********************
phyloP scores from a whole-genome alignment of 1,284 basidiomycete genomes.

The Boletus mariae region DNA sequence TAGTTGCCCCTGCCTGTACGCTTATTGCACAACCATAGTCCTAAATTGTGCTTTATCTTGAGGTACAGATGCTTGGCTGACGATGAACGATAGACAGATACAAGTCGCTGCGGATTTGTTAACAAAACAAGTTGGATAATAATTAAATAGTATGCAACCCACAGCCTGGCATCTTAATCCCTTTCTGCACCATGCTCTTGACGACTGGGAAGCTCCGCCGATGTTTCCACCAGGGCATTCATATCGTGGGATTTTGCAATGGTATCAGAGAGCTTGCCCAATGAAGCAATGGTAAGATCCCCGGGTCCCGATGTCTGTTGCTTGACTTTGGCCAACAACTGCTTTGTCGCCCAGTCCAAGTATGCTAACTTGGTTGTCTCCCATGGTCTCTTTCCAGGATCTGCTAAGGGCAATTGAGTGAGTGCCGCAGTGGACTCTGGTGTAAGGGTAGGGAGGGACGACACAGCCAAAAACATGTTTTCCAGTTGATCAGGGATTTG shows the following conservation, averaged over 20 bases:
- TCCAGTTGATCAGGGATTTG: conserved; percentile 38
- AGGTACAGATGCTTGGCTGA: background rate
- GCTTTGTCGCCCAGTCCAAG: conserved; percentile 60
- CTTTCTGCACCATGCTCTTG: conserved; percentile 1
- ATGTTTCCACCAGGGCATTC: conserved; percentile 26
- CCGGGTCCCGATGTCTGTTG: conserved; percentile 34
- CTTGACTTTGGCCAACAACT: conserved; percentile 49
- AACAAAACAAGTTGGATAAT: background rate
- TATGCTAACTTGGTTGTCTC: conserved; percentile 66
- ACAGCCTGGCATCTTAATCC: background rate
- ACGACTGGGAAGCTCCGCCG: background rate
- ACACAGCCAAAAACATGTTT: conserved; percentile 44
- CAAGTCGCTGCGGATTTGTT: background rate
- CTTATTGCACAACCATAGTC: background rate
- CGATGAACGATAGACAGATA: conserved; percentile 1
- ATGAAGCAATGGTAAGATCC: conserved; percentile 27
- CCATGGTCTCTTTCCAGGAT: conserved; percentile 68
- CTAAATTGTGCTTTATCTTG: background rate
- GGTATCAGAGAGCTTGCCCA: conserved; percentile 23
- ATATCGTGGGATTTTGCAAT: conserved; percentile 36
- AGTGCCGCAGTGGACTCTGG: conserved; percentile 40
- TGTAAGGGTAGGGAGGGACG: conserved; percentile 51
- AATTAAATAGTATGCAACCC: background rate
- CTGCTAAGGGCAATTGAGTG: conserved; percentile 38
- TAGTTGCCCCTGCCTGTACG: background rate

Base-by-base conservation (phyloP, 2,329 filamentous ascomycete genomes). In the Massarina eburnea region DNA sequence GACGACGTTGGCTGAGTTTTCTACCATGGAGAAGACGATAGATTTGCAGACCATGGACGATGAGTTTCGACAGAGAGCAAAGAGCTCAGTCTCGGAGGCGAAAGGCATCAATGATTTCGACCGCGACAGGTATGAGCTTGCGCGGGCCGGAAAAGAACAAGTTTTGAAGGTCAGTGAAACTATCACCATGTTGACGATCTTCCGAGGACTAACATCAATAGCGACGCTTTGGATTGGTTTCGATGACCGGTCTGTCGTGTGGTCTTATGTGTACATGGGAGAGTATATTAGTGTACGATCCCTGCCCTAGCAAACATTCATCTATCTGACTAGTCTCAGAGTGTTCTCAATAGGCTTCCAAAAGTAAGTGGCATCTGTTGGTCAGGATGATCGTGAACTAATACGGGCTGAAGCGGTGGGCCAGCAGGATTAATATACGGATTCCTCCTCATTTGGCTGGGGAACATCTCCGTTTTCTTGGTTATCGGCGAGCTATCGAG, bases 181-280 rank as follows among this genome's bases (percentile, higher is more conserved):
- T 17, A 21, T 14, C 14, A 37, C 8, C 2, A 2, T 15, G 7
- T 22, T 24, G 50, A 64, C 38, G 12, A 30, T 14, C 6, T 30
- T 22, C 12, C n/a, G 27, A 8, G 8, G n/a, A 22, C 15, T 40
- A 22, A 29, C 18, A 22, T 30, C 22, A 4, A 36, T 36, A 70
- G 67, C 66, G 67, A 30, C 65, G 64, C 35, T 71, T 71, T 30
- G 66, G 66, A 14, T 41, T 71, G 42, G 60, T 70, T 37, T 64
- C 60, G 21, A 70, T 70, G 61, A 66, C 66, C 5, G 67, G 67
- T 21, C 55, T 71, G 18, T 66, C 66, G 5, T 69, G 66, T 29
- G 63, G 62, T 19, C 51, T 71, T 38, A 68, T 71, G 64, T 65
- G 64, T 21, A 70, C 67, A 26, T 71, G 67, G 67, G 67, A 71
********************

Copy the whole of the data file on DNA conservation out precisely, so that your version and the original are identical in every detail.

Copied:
phyloP scores from a whole-genome alignment of 1,284 basidiomycete genomes.

The Boletus mariae region DNA sequence TAGTTGCCCCTGCCTGTACGCTTATTGCACAACCATAGTCCTAAATTGTGCTTTATCTTGAGGTACAGATGCTTGGCTGACGATGAACGATAGACAGATACAAGTCGCTGCGGATTTGTTAACAAAACAAGTTGGATAATAATTAAATAGTATGCAACCCACAGCCTGGCATCTTAATCCCTTTCTGCACCATGCTCTTGACGACTGGGAAGCTCCGCCGATGTTTCCACCAGGGCATTCATATCGTGGGATTTTGCAATGGTATCAGAGAGCTTGCCCAATGAAGCAATGGTAAGATCCCCGGGTCCCGATGTCTGTTGCTTGACTTTGGCCAACAACTGCTTTGTCGCCCAGTCCAAGTATGCTAACTTGGTTGTCTCCCATGGTCTCTTTCCAGGATCTGCTAAGGGCAATTGAGTGAGTGCCGCAGTGGACTCTGGTGTAAGGGTAGGGAGGGACGACACAGCCAAAAACATGTTTTCCAGTTGATCAGGGATTTG shows the following conservation, averaged over 20 bases:
- TCCAGTTGATCAGGGATTTG: conserved; percentile 38
- AGGTACAGATGCTTGGCTGA: background rate
- GCTTTGTCGCCCAGTCCAAG: conserved; percentile 60
- CTTTCTGCACCATGCTCTTG: conserved; percentile 1
- ATGTTTCCACCAGGGCATTC: conserved; percentile 26
- CCGGGTCCCGATGTCTGTTG: conserved; percentile 34
- CTTGACTTTGGCCAACAACT: conserved; percentile 49
- AACAAAACAAGTTGGATAAT: background rate
- TATGCTAACTTGGTTGTCTC: conserved; percentile 66
- ACAGCCTGGCATCTTAATCC: background rate
- ACGACTGGGAAGCTCCGCCG: background rate
- ACACAGCCAAAAACATGTTT: conserved; percentile 44
- CAAGTCGCTGCGGATTTGTT: background rate
- CTTATTGCACAACCATAGTC: background rate
- CGATGAACGATAGACAGATA: conserved; percentile 1
- ATGAAGCAATGGTAAGATCC: conserved; percentile 27
- CCATGGTCTCTTTCCAGGAT: conserved; percentile 68
- CTAAATTGTGCTTTATCTTG: background rate
- GGTATCAGAGAGCTTGCCCA: conserved; percentile 23
- ATATCGTGGGATTTTGCAAT: conserved; percentile 36
- AGTGCCGCAGTGGACTCTGG: conserved; percentile 40
- TGTAAGGGTAGGGAGGGACG: conserved; percentile 51
- AATTAAATAGTATGCAACCC: background rate
- CTGCTAAGGGCAATTGAGTG: conserved; percentile 38
- TAGTTGCCCCTGCCTGTACG: background rate

Base-by-base conservation (phyloP, 2,329 filamentous ascomycete genomes). In the Massarina eburnea region DNA sequence GACGACGTTGGCTGAGTTTTCTACCATGGAGAAGACGATAGATTTGCAGACCATGGACGATGAGTTTCGACAGAGAGCAAAGAGCTCAGTCTCGGAGGCGAAAGGCATCAATGATTTCGACCGCGACAGGTATGAGCTTGCGCGGGCCGGAAAAGAACAAGTTTTGAAGGTCAGTGAAACTATCACCATGTTGACGATCTTCCGAGGACTAACATCAATAGCGACGCTTTGGATTGGTTTCGATGACCGGTCTGTCGTGTGGTCTTATGTGTACATGGGAGAGTATATTAGTGTACGATCCCTGCCCTAGCAAACATTCATCTATCTGACTAGTCTCAGAGTGTTCTCAATAGGCTTCCAAAAGTAAGTGGCATCTGTTGGTCAGGATGATCGTGAACTAATACGGGCTGAAGCGGTGGGCCAGCAGGATTAATATACGGATTCCTCCTCATTTGGCTGGGGAACATCTCCGTTTTCTTGGTTATCGGCGAGCTATCGAG, bases 181-280 rank as follows among this genome's bases (percentile, higher is more conserved):
- T 17, A 21, T 14, C 14, A 37, C 8, C 2, A 2, T 15, G 7
- T 22, T 24, G 50, A 64, C 38, G 12, A 30, T 14, C 6, T 30
- T 22, C 12, C n/a, G 27, A 8, G 8, G n/a, A 22, C 15, T 40
- A 22, A 29, C 18, A 22, T 30, C 22, A 4, A 36, T 36, A 70
- G 67, C 66, G 67, A 30, C 65, G 64, C 35, T 71, T 71, T 30
- G 66, G 66, A 14, T 41, T 71, G 42, G 60, T 70, T 37, T 64
- C 60, G 21, A 70, T 70, G 61, A 66, C 66, C 5, G 67, G 67
- T 21, C 55, T 71, G 18, T 66, C 66, G 5, T 69, G 66, T 29
- G 63, G 62, T 19, C 51, T 71, T 38, A 68, T 71, G 64, T 65
- G 64, T 21, A 70, C 67, A 26, T 71, G 67, G 67, G 67, A 71